Alleycat races

Charting a route for an Alleycat race

Charting a route for an Alleycat race

I am fortunate to have a few Minneapolis friends in the cycling scene. Max works at the Behind Bars bike shop, and has been cycling and tinkering with bikes in the Twin Cities for as long as I’ve known him. He loaned me a sweet Surly Long Haul Trucker for my survey rides, and led me on a number of rides through different areas of the city.

His latest passion has been alleycat races. Alleycats are a race form that grew out of bike messenger culture, focused on knowledge of how to get around urban areas of the city by bike. Organization is informal; a meeting place is announced where everyone contributes a few bucks to a prize pool that will typically be used to buy beer for everyone at the end of the race. Participants must ride to a number of checkpoints, which they map out on their own. Riders design their own routes, so knowledge of the best ways to connect places in the city can be as important as riding fast. Most riders wear street clothes.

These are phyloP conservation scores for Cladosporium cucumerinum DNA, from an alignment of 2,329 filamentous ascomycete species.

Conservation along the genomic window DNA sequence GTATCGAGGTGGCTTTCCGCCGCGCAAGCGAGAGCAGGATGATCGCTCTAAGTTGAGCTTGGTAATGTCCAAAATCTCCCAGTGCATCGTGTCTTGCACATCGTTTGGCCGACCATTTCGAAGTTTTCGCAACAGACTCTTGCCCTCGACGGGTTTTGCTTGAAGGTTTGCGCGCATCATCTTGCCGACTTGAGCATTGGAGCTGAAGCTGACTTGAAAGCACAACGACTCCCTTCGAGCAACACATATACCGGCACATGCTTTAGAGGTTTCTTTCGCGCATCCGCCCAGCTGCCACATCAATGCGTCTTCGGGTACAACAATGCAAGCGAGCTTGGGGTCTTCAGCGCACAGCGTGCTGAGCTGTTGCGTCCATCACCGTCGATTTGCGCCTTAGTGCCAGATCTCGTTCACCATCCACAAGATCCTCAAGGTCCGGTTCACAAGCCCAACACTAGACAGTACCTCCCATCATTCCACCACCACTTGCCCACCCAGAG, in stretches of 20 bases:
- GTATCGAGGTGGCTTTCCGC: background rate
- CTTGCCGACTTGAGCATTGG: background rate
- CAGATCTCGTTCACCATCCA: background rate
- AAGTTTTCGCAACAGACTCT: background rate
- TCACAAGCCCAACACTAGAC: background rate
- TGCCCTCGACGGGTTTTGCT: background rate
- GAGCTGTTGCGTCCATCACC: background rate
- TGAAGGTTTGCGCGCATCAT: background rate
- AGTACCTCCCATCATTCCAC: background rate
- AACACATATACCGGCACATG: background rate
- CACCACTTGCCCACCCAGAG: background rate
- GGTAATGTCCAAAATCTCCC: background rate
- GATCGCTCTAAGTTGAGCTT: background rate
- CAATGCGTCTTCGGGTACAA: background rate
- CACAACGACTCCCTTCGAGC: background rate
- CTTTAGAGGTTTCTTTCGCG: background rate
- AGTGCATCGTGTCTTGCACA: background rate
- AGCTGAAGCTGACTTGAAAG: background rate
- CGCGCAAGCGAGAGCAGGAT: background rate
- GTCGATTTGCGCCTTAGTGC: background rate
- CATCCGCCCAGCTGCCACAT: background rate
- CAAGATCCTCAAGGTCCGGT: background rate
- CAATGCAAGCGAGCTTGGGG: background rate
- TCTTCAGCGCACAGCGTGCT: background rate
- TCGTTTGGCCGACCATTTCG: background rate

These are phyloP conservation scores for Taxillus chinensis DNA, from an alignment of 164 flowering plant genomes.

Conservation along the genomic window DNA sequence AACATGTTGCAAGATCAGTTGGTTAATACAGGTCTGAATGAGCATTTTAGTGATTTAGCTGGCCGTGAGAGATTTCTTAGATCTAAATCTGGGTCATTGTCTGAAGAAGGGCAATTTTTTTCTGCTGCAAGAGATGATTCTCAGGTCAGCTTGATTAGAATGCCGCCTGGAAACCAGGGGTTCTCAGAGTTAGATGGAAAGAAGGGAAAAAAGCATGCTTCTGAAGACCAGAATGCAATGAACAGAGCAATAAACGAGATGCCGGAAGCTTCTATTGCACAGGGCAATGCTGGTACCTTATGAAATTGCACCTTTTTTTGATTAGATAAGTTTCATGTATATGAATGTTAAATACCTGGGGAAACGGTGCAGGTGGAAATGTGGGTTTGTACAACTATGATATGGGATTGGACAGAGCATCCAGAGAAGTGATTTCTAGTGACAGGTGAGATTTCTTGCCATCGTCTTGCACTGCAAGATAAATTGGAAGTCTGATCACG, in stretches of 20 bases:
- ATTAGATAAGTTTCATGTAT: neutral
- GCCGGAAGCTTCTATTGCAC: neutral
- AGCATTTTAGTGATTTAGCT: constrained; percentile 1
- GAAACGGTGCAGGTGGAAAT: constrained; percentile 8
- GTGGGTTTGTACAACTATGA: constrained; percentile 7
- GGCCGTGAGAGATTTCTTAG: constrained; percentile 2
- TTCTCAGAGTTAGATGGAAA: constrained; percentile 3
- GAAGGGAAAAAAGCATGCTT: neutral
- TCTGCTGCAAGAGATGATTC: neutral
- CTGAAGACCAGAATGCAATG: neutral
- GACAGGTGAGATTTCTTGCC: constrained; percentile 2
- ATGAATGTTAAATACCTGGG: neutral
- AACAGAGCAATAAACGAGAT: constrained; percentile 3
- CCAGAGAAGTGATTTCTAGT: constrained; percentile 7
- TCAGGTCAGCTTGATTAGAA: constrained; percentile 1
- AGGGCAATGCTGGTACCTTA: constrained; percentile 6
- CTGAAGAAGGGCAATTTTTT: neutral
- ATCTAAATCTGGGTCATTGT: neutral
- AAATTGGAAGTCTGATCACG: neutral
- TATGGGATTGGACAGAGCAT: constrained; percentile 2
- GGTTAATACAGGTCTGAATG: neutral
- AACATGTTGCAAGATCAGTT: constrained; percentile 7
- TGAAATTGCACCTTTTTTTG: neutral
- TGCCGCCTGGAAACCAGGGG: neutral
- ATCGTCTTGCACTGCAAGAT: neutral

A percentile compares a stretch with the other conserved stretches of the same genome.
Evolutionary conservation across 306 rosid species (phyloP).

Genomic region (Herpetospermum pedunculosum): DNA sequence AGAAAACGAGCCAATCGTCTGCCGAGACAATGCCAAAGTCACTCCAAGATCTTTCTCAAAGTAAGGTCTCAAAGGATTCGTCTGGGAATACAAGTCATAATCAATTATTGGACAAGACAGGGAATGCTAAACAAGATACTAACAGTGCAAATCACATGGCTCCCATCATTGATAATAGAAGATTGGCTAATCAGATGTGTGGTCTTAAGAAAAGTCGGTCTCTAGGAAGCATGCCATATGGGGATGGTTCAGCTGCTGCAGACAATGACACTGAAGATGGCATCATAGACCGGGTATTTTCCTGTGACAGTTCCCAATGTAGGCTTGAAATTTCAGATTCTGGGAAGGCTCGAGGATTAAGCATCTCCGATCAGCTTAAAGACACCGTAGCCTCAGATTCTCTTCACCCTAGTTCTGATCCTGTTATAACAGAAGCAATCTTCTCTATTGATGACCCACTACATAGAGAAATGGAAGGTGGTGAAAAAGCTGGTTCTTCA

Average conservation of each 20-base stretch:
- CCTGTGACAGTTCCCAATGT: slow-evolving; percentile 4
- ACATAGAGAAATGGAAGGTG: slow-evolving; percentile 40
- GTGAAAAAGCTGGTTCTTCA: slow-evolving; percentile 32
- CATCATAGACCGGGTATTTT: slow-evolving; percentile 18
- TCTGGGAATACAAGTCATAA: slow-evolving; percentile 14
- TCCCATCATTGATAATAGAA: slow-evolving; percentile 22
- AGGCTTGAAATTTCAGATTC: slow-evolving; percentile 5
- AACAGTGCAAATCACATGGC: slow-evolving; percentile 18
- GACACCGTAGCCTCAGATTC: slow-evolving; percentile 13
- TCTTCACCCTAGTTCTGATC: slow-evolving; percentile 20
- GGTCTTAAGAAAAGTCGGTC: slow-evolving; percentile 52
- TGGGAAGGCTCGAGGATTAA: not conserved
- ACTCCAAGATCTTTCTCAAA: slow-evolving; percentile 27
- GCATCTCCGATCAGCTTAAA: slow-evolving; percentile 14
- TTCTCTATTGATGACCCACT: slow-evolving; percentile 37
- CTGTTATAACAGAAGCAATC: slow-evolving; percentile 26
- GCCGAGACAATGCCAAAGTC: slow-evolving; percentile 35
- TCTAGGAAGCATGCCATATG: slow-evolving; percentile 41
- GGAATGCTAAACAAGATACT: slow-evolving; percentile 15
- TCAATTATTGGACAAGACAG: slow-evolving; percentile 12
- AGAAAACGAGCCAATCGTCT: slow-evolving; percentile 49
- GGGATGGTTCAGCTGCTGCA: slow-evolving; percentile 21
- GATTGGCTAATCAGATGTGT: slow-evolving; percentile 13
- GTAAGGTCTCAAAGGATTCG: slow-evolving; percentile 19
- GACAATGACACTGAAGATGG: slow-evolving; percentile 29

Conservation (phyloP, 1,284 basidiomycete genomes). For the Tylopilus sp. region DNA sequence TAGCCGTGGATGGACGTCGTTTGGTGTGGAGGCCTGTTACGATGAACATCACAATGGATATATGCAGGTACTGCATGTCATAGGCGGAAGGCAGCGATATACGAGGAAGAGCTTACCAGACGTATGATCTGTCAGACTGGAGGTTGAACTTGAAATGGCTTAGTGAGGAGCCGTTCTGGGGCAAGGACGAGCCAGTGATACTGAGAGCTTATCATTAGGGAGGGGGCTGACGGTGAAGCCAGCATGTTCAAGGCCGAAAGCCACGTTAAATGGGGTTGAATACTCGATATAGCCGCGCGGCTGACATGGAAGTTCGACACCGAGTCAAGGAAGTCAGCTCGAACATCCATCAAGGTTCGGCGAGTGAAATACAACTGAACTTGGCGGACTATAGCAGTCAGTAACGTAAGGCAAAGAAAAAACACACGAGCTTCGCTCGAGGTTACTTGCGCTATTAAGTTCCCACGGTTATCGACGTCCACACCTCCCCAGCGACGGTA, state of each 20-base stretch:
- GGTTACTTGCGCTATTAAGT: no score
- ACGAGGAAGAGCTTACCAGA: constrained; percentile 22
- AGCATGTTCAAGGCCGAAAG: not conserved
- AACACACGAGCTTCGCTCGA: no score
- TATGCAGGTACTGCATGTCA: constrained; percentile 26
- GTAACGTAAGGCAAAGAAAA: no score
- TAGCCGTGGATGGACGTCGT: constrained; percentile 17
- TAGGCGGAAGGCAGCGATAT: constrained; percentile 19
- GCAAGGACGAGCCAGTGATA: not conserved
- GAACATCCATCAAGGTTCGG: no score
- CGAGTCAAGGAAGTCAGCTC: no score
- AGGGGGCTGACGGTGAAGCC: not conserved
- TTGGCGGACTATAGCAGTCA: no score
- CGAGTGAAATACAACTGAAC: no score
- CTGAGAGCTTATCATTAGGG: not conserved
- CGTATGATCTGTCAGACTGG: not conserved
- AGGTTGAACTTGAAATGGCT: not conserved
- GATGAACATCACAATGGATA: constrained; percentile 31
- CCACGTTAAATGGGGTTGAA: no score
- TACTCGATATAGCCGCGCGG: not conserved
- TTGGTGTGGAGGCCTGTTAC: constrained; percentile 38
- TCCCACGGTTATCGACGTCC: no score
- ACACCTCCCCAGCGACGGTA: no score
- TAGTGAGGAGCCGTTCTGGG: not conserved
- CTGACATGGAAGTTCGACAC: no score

Heading off to the first alleycat checkpoint

Heading off to the first alleycat checkpoint

Alleycat races are part of the bike messenger inspired counter-culture that has expanded to cities like Austin and Minneapolis. Despite the fact that the profession of bike messenging itself has declined precipitously, the culture it spawned continues to effect urban cycling across the country.

The group also plays a social media game they call “bike tag”. One member takes a picture of his or her bike at an identifiable location in the city and sends it to the group. The first person who figure it out goes and takes a picture of their bike at the location, and then at another spot somewhere else in the city. Again, knowledge of the streets, pathways, and buildings is key.

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